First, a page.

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Kittle: Gay marriage talks misstated by Bosma

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A former chairman of the Indiana Republican Party said Tuesday that he never promised "unlimited" campaign funds to make the proposed constitutional ban on gay marriage go away, but rather offered to support lawmakers if they opposed the ban.

Jim Kittle, a prolific fundraiser in Indiana Republican circles, said he twice met with and tried to convince House Speaker Brian Bosma that the ban shouldn't be considered this session but that he never offered unlimited funds. Bosma has repeatedly said he was offered unlimited money in the heat of the debate if he would pull the issue from consideration, but he has refused to say who made the offer.

Kittle, who opposed the ban, told The Associated Press that he met with the legislative leader at Bosma's law office, once before the session and again shortly after the session started. He said Bosma expressed concerns that some House Republicans could face strong primary election fights if they opposed the ban.

"To offer support to individual legislators if they do happen to get primaried or they're running certainly is not illegal, immoral or anything else," Kittle said. "I respect the fact that Brian's got himself kind of in a jam here. He misjudged what was happening, period, on this."

At the start of the fight in January, Bosma said he had rejected an offer of "unlimited" funds to make the ban "go away." He said at the time that he was concerned it might violate state and federal law.

But, last week, Bosma said he believed nothing criminal was meant by the offer. Bosma spokeswoman Tory Flynn declined comment Tuesday, referring to Bosma's comments last week.

Indiana lawmakers approved an altered version of the proposed amendment this year, meaning it won't make the November ballot. In Indiana, a proposed constitutional amendment must twice be approved by the Legislature, unchanged and in consecutive legislative sessions, in order to appear on the ballot.

The move marked a surprise victory for opponents of the gay-marriage ban just three years after lawmakers overwhelmingly supported the ban.

Kittle played a key role in helping find support for Freedom Indiana, the umbrella group which successfully kept the marriage ban off the November ballot.

The National Organization for Marriage, a national group opposing gay marriage, requested an investigation by Attorney General Greg Zoeller in a letter sent Tuesday.

"The only way to determine if a crime has been committed is to conduct a thorough and unbiased investigation into the matter and report the findings publicly," the group's chairman, John Eastman, wrote.

Zoeller spokesman Bryan Corbin said his office had not seen the request yet, but noted that the assertions made by the group would not fall under the jurisdiction of the attorney general.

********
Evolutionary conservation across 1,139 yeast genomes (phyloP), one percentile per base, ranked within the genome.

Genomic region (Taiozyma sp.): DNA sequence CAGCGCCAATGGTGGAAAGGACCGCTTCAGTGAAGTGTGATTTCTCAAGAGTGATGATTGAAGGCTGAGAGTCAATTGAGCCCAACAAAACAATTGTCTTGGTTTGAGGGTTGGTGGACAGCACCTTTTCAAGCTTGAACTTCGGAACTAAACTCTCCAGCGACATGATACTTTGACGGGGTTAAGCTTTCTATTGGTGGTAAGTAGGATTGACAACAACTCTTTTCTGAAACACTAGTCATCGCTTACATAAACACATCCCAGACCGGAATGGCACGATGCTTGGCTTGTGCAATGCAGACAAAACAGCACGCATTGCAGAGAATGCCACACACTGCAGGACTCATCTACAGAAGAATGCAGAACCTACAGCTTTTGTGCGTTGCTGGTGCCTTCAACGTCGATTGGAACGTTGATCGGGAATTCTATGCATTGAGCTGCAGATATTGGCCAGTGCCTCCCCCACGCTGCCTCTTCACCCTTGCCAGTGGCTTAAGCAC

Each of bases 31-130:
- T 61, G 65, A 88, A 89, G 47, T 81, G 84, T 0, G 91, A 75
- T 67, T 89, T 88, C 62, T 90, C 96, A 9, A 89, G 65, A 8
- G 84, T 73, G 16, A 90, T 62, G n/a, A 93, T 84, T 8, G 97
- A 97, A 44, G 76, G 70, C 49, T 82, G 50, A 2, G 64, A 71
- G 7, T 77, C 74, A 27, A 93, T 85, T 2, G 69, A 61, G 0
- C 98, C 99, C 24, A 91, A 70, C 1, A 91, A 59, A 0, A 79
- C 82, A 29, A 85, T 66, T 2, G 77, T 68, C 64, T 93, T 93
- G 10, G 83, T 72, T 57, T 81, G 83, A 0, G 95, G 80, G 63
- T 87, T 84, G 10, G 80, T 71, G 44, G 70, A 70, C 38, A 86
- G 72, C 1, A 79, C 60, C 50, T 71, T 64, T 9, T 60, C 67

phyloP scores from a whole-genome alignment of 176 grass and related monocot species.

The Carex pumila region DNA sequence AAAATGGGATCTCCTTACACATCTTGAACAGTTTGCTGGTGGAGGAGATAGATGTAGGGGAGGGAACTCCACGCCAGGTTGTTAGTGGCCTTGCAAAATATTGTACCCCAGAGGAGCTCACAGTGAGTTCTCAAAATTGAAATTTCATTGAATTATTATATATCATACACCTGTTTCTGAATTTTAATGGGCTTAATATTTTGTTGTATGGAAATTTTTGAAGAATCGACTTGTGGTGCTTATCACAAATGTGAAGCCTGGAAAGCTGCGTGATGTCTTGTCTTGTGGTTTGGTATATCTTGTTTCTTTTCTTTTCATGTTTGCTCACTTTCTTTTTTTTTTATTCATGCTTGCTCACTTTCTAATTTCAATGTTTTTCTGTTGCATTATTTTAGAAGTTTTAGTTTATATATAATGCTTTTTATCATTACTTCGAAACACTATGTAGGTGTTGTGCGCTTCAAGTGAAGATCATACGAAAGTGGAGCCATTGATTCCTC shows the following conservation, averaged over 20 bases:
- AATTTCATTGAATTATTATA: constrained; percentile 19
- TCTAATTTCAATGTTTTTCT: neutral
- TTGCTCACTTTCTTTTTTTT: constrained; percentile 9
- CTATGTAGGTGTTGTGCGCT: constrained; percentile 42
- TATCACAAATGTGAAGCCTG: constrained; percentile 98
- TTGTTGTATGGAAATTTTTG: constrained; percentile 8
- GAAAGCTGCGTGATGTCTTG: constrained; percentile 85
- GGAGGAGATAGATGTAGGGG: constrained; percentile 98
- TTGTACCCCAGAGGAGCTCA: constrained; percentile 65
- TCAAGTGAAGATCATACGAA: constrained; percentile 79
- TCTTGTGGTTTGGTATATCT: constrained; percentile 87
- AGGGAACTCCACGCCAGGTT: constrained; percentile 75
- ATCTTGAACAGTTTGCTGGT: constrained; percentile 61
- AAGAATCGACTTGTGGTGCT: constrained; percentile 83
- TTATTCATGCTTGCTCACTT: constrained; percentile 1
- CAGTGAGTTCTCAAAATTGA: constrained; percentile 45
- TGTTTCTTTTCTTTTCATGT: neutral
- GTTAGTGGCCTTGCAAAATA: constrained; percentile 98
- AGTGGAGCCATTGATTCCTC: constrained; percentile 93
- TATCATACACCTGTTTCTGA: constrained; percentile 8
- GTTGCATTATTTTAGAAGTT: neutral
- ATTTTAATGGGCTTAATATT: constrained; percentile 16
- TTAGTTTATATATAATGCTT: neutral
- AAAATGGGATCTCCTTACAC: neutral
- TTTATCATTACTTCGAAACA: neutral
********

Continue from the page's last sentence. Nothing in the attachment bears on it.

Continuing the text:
Kittle, the owner of the Kittle's Furniture retail chain, was state GOP chairman from 2002 to 2006.

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  • definition
    since you have determined that the definition of marriage can be redefined ... I presume you would be OK if 3 committed gays and/or 3 committed lesbians decided to "get married"? After all ... marriage is whatever someone wants to define it as...
  • Stop that!
    Dear Preston, Jim F....please stop trying to apply logic when debating with Lee...Lee's tossing around of the terms "moral" and "natural" is code for "you are immoral and unnatural if you don't think exactly the way I do"...no matter how many ways you go about it, you can never convince people like Lee that they are wrong, because he prefers his uninformed viewpoint to your more enlightened, less judgemental one. Facts and logic only confuse the issue for him, so he won't consider them for long, if at all. “There is a cult of ignorance in the United States, and there has always been. The strain of anti-intellectualism has been a constant thread winding its way through our political and cultural life, nurtured by the false notion that democracy means that "my ignorance is just as good as your knowledge.” ? Isaac Asimov
  • Can We Simply Send Kittle and Bosma to Another State, How About Arizona?
    Lee - Morality is not defined by ones' sexuality. Indiana needs to move away from the marriage amendment and repeal the marriage law and move into at least the 20th century.
  • Dear Lee...
    Based upon your argument, could you please expound on what, exactly, should happen to those straight couples who are either unwilling or unable to "procreate"? For example, I was adopted since my mother (OK, adopted mother) was unable to conceive. Logically, then, following your thought processes, if a couple is unable or unwilling to bring forth a child from their conjugal coupling, they should not receive all of the benefits of marriage??? Just asking...
    • So the delay will allow the liberals to Winn by continually beating on the doors of legally and forever permanently not recognizing gay marriage
      The problem is that legislation against gay marriage in Indiana is not permanent. The excuse is monetary and not moral and that only a man and woman can be married and same sex is not natural. If it were they could propagate naturally which they cannot. Aside from adoption or artificial means they cannot produce children which means it is not natural.

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